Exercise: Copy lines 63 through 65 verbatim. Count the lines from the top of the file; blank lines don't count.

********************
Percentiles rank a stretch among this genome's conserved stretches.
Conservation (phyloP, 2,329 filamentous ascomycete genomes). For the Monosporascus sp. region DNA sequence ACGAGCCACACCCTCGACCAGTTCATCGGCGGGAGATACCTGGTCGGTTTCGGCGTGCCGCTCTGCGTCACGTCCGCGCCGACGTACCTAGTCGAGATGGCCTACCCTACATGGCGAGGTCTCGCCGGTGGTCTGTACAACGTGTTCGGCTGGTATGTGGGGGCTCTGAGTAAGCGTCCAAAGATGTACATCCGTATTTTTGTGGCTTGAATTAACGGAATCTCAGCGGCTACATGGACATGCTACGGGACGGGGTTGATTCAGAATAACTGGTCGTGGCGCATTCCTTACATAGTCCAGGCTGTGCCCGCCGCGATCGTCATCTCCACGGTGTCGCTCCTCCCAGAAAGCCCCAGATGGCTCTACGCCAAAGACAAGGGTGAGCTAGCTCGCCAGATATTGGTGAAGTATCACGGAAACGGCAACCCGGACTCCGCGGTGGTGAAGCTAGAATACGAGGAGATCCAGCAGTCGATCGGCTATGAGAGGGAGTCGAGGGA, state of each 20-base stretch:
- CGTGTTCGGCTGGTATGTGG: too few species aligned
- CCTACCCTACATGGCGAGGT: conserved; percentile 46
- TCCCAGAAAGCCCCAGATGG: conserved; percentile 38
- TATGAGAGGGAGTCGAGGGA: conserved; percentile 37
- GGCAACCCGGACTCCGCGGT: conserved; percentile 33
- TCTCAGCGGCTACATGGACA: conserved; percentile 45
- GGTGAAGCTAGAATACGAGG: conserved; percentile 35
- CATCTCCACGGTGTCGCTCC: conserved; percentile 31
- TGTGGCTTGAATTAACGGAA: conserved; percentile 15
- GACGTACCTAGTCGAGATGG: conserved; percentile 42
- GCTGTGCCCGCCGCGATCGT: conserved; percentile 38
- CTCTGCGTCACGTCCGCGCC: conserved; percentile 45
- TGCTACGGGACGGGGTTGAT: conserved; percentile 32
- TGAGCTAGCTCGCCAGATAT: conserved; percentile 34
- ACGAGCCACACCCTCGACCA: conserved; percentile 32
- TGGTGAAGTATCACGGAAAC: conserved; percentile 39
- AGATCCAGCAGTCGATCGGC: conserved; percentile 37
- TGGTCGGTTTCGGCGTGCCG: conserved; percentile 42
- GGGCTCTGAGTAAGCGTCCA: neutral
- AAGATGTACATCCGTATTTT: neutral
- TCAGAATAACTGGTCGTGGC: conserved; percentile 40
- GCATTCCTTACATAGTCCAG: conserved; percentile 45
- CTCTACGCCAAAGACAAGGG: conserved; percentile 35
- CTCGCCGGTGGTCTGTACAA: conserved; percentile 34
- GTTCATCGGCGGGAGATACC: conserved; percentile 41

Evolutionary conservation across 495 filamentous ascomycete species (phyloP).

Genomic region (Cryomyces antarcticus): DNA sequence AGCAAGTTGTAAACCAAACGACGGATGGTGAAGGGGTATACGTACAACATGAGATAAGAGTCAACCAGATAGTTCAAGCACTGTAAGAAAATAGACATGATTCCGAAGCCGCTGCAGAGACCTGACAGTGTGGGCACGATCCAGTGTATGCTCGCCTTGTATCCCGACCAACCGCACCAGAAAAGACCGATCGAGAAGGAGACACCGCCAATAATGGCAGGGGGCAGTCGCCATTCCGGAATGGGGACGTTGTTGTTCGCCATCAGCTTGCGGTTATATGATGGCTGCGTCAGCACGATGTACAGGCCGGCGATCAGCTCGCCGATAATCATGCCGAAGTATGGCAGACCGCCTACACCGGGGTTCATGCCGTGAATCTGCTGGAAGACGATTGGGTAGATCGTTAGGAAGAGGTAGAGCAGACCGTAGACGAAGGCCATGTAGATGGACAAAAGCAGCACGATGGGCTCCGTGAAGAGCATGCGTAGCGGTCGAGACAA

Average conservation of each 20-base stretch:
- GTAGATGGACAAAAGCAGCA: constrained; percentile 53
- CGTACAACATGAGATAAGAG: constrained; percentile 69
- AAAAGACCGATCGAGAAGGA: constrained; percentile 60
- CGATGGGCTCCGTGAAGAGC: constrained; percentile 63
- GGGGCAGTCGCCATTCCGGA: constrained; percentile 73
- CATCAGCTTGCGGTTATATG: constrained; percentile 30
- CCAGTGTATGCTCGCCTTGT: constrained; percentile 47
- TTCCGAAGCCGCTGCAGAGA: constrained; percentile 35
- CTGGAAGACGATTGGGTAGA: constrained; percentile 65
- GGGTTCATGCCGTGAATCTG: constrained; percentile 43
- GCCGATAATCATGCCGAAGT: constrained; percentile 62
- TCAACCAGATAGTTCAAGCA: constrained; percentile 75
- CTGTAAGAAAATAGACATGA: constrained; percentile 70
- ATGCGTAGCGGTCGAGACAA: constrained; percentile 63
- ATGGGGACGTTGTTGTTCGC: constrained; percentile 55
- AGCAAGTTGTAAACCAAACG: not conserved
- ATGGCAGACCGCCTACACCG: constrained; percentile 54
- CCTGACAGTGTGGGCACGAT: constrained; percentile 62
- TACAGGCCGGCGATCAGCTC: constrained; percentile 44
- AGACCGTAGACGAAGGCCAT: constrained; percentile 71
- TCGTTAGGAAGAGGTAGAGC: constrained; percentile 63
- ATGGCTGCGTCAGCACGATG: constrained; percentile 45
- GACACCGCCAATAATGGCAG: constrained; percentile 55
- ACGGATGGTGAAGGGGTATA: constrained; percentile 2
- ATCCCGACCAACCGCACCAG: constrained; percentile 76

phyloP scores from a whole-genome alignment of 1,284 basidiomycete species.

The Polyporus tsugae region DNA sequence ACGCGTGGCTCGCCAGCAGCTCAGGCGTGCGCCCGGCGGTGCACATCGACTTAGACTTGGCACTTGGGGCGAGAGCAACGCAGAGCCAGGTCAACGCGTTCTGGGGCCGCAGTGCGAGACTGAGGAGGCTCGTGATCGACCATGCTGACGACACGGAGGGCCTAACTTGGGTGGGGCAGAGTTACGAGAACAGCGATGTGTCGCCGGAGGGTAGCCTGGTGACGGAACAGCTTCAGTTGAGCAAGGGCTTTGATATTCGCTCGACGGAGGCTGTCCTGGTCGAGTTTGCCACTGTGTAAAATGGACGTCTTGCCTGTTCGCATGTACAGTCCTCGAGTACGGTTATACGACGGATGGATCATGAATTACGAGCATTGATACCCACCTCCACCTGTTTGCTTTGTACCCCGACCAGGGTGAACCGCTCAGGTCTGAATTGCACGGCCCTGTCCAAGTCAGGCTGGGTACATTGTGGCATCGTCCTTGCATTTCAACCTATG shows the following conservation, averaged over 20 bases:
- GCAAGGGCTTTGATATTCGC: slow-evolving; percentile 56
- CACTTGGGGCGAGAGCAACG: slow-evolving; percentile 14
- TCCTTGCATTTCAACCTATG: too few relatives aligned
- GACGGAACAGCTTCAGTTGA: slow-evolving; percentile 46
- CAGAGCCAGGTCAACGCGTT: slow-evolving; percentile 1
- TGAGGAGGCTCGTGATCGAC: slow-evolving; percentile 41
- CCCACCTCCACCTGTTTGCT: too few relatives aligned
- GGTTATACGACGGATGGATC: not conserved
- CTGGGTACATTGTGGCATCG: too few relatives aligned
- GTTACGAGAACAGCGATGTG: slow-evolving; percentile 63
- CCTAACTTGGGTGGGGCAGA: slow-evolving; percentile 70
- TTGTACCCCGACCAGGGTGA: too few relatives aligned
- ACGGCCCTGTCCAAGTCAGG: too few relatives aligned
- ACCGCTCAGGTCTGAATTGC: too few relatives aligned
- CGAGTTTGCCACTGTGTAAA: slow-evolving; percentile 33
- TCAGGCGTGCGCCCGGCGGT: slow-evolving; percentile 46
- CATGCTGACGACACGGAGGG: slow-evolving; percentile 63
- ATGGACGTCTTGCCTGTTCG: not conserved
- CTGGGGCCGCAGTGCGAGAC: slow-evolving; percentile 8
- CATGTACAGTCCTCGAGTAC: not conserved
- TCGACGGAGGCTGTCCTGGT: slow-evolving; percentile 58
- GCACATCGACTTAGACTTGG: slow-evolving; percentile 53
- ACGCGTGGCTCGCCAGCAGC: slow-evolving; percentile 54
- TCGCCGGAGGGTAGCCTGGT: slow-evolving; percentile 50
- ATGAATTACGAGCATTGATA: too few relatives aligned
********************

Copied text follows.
- TGAGGAGGCTCGTGATCGAC: slow-evolving; percentile 41
- CCCACCTCCACCTGTTTGCT: too few relatives aligned
- GGTTATACGACGGATGGATC: not conserved